One that ensures vulnerable children and families, the disabled, and the most needy have a strong safety net that meets their most pressing needs.

Or one that makes deep cuts to safety net programs for the sake of reducing the deficit, despite the fact that those who rely on these very programs are increasingly in need.

Visit Wisconsin Alliance for Women's Health for more information.

14 September 2012

Remarks on Religious Tolerance by Secretary of State Clinton at Reception Marking Eid ul-Fitr following Protests and Inflammatory Film

Remarks by Secretary of State Clinton at Reception Marking Eid ul-Fitr
Ben Franklin Room
Washington, DC
September 13, 2012
Washington, DC--(ENEWSPF)--September 13, 2012.

SECRETARY CLINTON:  Good evening, and although I am many weeks overdue in saying it: Eid Mubarak. No matter how belated we are honoring Eid and the end of Ramadan, this is a cherished tradition here at the State Department. And I would like to thank all of you for being here, including the many members of the Diplomatic Corps.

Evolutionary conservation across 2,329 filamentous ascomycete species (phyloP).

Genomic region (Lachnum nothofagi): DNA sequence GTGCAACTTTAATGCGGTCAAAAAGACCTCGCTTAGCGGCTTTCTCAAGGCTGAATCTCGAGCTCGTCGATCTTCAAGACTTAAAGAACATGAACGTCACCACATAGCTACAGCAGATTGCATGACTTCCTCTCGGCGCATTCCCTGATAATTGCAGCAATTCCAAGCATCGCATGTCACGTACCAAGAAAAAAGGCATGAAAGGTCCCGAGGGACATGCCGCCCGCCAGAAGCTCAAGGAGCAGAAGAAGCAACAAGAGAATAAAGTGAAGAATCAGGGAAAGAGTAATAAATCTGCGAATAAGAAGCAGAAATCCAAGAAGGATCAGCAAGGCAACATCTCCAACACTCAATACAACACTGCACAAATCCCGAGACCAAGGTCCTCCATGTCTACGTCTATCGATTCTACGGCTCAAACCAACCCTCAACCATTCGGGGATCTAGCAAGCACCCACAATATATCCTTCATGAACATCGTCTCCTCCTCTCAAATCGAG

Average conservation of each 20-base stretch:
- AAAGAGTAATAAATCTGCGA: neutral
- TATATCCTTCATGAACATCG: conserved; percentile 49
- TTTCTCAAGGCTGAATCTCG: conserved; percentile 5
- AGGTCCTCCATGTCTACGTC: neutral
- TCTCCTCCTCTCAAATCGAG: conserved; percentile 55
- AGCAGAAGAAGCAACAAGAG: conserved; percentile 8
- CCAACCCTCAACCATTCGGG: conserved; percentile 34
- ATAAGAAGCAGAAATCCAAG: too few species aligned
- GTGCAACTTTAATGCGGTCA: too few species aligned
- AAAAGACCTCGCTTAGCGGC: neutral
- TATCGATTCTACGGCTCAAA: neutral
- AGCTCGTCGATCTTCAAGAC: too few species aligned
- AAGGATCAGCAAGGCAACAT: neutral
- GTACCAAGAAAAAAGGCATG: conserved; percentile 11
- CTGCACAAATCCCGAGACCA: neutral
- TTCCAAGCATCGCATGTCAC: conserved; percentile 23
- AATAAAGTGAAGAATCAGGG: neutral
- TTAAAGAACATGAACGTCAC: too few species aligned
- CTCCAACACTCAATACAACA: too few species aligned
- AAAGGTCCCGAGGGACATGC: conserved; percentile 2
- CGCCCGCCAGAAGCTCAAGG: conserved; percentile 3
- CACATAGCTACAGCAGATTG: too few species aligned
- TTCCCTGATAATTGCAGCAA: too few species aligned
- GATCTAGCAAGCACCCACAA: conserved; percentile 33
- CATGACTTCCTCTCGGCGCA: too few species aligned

Tonight, our gathering is more somber than any of us would like. This comes during sad and difficult days for the State Department family. We lost four Americans. They were good and brave men. They were committed to the cause of building a brighter future for the people of Libya. And we condemn the violence in the strongest terms, the violence against our posts in Benghazi, in Egypt, and now in Yemen.

The Libyan ambassador is with us tonight, and I want to take a moment to thank him for the support that his government and the Libyan people have shown to the United States in this tragedy, particularly the outpouring of feelings of grief and loss because of the killing of our ambassador.
Ambassador Aujali, would you mind saying a few words?

AMBASSADOR AUJALI: Thank you very much, Secretary Clinton. Standing beside you here in the Department of State, it shows the world how much the Americans are standing by the Libyans and the Libya revolution. You do support us during the war, but you have to support us during the peace. We are going through a very difficult time, and we need the help of friends.

It is a very sad day for me, since I learned of the death of my dear friend and colleague, Ambassador Chris Stevens. I knew Chris for the last six years. We play tennis together, we drive in one car, and we had some traditional Libyan food in my house. I must tell you, Madam Secretary, and tell the American people, that Chris is a hero. He is a real hero. He’s the man who believes in the Libyans and the Libyan ability that they will achieve democracy after 42 years of the dictatorship.